Here it is: The first major novel about the inner workings of European politics in our capital, Brussels. While the tone is often light and ironic, this book is whip-smart when it dissects the many conflict lines that we are struggling with in the EU, on a continent steeped in blood, where history is always also personal history and different views collide all. the. time. Democracy means to acknowledge and handle conflict, and to do that is sometimes hard - so hard in fact, that some people seem to think that nationalism, isolationism, or authoritarianism are the solution (yeah, why not repeat the same mistakes ad inifinitum? *sigh*). But the majority of EU citizens, especially young people all over the continent, want the European project to succeed - the EU didn't receive the Nobel Peace Prize for nothing.
Menasse, an Austrian, turns the people within the apparatus - who in the news mostly remain anonymous and are referred to as "bureaucrats", "lobbyists", and "experts" - into the protagonists of this tale. They have different backgrounds, their families are affected differently by European history (there is an Italian count, a Greek Cypriot, a Holocaust survivor, a Czech EU worker whose sister marries a right-wing, anti-EU politician and many others), they represent national governments or entities with different interests and many work within EU departments with conflicting aims (this might at first sound surprising, but it's normal even on the national and the state level: The Minister for Economy often has different aims than the Minister for the Environment, for example). On top of that, there's always the human factor: Many characters are in career politics, they have personal goals and power tactics - this is European "House of Cards".
There are two main narrative strands that hold the story together and connect the cast of characters: The Big Jubilee Project that aims to improve the image of the Commission, and a conflict over a trade deal with China concerning pigs - so we are dealing with bread-and-butter trade policy and the PR aspect of the EU. Anyone who is familiar with the inner workings of politics (on any level) will recognize classic dynamics here, but they are complicated by the factor of different countries joining in. Menasse's genius is to fill these discussions, that some people might suspect to be dry, with life by showing what's at stake for the individuals involved, how all of this relates to their personal history, how they are torn between the European mission (most of them are no cynics, but believers), national politics and personal vanity, and how the strict bureaucratic rules can deform people and stifle the vision that is so desperately needed.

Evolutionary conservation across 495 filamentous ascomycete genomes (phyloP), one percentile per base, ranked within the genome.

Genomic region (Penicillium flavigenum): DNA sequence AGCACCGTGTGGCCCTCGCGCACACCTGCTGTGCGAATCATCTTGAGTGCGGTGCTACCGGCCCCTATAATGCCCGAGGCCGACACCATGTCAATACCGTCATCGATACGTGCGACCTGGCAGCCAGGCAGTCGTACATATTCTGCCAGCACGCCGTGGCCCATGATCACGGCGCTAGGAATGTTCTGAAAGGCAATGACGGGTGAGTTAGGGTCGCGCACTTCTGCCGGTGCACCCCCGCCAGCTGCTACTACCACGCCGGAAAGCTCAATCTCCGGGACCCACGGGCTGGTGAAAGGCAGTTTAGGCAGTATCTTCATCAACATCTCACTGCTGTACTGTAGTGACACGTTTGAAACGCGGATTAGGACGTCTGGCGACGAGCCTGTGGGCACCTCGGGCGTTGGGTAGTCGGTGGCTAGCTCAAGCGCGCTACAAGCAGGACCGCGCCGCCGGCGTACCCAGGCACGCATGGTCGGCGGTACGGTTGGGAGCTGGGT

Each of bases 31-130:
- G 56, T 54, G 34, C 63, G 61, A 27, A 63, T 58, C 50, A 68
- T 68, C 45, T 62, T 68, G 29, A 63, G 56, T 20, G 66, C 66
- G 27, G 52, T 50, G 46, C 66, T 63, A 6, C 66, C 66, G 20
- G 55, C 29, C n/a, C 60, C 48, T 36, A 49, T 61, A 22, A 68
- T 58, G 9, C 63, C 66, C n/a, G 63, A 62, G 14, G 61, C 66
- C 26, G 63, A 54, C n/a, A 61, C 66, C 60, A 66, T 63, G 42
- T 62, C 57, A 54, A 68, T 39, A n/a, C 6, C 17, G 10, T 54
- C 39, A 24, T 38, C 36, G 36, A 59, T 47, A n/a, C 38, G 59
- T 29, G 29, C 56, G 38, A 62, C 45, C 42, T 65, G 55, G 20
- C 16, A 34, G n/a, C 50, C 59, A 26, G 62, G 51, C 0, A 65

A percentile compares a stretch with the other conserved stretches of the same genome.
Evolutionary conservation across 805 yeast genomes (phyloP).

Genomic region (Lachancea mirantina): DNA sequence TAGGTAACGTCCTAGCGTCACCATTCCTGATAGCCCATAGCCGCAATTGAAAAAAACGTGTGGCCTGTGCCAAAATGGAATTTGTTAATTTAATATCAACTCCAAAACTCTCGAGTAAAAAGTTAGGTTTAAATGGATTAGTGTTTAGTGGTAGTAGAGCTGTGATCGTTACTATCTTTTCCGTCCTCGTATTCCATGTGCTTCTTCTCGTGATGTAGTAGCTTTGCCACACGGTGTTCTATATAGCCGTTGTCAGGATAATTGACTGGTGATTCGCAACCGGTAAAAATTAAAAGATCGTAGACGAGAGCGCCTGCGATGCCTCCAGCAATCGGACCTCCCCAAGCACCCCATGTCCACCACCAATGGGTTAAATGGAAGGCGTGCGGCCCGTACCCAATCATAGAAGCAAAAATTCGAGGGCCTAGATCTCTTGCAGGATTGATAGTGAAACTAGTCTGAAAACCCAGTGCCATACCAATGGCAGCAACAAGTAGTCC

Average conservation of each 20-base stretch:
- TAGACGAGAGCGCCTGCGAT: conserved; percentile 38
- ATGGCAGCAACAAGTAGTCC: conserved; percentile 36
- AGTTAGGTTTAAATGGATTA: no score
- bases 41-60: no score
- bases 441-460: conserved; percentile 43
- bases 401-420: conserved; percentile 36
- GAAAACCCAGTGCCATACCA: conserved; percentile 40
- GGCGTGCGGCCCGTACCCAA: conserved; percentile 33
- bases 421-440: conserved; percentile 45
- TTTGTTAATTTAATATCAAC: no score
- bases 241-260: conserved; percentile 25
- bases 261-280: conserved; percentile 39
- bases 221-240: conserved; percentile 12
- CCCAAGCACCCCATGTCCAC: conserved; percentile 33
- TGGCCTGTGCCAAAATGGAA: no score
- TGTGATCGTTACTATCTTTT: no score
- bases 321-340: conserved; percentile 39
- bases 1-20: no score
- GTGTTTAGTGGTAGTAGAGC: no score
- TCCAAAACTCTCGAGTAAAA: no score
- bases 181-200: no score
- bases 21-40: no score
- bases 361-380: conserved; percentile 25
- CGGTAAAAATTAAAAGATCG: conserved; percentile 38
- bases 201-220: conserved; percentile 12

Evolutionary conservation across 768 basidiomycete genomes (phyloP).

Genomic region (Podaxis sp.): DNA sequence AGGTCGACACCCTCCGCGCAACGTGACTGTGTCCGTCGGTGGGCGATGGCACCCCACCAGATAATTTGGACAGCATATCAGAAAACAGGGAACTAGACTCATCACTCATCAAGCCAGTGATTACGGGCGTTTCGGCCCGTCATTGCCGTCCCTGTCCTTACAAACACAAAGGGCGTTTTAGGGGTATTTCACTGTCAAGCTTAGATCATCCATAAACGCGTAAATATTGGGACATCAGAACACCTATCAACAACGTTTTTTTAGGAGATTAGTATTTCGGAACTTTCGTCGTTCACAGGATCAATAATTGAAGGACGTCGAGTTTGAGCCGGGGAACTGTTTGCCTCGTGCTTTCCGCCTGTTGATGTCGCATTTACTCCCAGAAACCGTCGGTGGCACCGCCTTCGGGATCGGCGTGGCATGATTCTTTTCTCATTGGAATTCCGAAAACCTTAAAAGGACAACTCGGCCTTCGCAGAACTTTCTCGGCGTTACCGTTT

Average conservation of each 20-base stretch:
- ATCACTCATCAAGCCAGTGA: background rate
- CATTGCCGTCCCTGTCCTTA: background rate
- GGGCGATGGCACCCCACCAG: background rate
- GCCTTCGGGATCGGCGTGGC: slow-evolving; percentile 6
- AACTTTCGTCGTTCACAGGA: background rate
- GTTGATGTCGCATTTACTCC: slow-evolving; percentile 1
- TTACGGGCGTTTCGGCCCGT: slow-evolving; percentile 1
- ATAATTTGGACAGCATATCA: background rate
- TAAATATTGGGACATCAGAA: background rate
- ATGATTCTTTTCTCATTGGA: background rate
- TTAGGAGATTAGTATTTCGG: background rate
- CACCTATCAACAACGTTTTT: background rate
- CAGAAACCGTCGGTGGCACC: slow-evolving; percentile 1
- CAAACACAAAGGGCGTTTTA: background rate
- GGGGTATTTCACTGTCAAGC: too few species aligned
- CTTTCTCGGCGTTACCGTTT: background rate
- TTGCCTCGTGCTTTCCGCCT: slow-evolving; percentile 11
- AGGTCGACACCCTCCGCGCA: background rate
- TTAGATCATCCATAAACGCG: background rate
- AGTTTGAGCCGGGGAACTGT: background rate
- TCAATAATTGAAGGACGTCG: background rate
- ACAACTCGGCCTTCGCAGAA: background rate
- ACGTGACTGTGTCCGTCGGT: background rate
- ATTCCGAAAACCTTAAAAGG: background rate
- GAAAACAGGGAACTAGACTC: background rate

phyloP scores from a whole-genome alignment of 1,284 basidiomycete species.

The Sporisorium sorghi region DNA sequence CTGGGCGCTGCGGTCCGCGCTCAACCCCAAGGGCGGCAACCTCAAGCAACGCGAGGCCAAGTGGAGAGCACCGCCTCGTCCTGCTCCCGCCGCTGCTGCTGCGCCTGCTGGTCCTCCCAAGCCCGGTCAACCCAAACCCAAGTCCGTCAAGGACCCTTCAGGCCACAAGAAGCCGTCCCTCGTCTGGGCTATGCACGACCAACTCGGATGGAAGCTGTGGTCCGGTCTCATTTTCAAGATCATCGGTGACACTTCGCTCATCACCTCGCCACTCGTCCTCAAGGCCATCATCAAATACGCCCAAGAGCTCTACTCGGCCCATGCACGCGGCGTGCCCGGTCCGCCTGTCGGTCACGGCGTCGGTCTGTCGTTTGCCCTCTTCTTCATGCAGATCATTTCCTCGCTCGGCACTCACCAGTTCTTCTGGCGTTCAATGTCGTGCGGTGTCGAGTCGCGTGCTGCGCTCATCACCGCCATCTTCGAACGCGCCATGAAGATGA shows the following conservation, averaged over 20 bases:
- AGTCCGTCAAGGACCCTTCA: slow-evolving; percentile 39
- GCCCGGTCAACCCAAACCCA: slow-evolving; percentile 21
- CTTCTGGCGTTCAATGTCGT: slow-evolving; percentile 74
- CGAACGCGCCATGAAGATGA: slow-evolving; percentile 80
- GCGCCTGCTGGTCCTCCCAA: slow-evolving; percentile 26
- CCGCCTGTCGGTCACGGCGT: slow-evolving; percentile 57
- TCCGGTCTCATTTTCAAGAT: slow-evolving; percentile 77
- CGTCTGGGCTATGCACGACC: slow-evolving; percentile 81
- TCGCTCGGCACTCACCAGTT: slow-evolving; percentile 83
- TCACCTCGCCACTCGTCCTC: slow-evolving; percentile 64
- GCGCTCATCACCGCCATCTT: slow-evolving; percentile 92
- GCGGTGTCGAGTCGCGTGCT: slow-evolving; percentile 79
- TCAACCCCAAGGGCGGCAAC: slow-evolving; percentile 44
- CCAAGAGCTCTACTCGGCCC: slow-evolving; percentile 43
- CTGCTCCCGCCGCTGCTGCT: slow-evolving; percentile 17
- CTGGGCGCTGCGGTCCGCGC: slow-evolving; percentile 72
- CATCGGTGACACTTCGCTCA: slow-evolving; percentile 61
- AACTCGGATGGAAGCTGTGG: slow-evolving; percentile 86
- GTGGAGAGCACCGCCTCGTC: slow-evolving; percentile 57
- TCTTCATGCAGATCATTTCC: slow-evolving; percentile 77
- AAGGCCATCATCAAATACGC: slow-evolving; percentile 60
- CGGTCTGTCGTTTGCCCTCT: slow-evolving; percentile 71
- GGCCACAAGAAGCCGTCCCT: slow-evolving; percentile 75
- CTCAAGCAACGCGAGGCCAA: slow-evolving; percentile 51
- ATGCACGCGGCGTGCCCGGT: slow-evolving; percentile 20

Sometimes Menasse is overreaching a little: I wouldn't have needed the whole "criminal conspiracy" storyline, and the actual pig which might be running through or just reported to be running through Brussels is the reason why I refrained from reading this book for almost two years (in German, there is the term "eine neue Sau durchs Dorf treiben" (to chase a new sow through the village), which means that a topic gets hyped up and then dropped for a new topic, thus creating circles of discussions without any consequences). But all in all, this book is a real feat: We need stories like that to fill abstract concepts with life and stimulate discussion.
So I'm actually fine with this winning the German Book Prize 2017. And you can check out the #Europa22 campaign on twitter: Menasse lets one of his protagonists suggest European instead of national passports, and the Austrian band Bilderbuch just started a viral pro-EU campaign that features just that - all kinds of people already take part, from the German foreign minister to late night host Jan Böhmermann. You can also join the movement: https://bilderbucheuropa.love/